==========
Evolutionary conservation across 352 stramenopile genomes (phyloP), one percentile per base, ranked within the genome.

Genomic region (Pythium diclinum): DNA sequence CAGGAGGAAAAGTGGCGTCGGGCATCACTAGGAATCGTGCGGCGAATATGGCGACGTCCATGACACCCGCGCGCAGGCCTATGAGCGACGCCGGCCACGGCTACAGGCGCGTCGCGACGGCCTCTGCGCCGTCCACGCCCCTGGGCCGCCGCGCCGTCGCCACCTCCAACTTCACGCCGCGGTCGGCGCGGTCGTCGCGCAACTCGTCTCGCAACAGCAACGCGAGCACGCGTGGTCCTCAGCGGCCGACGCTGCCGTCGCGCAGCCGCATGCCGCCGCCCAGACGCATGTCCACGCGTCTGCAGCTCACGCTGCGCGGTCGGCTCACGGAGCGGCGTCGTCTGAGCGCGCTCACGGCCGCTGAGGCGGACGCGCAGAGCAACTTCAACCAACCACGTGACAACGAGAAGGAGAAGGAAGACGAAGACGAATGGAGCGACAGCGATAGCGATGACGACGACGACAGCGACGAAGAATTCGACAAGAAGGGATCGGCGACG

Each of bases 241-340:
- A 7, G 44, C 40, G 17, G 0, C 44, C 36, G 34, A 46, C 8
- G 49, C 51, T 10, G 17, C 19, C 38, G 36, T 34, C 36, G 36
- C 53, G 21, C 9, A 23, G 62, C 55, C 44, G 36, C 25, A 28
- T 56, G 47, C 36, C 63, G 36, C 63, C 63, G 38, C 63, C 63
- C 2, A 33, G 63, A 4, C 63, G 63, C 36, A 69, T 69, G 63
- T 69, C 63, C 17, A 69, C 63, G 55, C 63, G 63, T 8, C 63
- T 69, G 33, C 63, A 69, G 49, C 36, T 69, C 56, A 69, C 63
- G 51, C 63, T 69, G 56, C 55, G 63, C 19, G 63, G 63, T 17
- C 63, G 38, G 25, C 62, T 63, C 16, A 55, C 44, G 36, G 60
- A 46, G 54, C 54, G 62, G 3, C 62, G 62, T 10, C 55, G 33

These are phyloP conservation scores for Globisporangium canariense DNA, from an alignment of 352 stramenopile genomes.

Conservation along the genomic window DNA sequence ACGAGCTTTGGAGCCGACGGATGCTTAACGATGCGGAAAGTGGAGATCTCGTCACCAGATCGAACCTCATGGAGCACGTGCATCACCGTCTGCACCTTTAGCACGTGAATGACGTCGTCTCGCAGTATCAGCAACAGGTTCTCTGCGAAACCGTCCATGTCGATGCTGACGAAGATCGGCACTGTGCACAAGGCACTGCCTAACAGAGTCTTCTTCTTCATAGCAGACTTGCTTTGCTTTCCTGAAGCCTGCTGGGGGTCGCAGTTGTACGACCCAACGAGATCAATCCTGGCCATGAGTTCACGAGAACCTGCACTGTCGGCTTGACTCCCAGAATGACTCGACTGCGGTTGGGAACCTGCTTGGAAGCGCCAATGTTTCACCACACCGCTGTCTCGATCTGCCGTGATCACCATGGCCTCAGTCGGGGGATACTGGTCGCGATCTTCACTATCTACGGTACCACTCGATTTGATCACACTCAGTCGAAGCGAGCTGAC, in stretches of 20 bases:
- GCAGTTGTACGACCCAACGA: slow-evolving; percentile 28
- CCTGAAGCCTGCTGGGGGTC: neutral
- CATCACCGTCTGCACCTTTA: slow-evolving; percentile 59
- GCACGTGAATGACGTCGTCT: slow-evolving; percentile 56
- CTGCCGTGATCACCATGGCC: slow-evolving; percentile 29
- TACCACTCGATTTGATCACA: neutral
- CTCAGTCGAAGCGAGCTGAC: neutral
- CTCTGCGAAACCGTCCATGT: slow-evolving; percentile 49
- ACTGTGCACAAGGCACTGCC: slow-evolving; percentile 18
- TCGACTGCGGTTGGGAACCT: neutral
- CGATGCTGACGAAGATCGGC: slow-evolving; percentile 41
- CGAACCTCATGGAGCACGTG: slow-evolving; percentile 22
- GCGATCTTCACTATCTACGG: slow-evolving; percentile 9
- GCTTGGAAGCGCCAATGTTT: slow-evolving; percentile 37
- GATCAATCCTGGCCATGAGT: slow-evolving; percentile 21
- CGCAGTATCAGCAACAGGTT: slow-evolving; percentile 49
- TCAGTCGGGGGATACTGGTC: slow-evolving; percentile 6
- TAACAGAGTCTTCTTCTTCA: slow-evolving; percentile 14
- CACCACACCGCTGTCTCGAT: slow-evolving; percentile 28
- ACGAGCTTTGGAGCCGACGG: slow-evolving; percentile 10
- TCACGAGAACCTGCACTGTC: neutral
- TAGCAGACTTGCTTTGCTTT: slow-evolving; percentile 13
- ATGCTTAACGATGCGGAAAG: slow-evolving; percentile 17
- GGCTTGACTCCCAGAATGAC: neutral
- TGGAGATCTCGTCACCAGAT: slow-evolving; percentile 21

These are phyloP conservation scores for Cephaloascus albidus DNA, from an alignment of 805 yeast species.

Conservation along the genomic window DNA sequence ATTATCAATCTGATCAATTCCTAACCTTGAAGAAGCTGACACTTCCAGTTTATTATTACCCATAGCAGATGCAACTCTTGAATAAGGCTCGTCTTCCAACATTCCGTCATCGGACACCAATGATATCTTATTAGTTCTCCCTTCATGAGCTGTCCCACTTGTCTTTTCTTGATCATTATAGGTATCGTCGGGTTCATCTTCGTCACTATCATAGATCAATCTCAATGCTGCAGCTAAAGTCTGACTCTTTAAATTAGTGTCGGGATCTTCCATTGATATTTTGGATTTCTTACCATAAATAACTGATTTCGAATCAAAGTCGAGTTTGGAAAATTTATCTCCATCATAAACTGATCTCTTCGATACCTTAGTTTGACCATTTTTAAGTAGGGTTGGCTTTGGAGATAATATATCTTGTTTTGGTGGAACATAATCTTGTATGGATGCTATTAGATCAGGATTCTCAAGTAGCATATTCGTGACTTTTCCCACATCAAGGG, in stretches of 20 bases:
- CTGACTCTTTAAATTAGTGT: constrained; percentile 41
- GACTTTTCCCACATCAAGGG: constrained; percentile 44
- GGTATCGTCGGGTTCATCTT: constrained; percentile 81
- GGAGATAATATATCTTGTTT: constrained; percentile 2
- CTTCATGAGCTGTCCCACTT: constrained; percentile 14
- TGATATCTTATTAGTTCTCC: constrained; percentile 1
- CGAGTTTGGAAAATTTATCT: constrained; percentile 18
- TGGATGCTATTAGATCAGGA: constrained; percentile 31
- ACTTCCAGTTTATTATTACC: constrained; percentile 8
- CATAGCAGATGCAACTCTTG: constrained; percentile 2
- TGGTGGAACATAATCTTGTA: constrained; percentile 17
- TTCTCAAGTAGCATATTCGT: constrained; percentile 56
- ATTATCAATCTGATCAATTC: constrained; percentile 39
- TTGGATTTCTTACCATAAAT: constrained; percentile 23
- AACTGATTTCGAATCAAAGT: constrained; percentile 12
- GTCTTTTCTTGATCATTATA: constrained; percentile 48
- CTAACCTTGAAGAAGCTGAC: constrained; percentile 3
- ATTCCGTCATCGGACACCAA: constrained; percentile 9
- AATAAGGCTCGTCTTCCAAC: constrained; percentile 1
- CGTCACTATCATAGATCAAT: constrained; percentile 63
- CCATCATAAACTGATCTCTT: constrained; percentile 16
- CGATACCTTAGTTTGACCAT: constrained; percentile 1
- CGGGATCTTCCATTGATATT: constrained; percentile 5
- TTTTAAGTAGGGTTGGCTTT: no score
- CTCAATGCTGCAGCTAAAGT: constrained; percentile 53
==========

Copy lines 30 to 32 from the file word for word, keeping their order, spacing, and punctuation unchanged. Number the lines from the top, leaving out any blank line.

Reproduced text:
- GATCAATCCTGGCCATGAGT: slow-evolving; percentile 21
- CGCAGTATCAGCAACAGGTT: slow-evolving; percentile 49
- TCAGTCGGGGGATACTGGTC: slow-evolving; percentile 6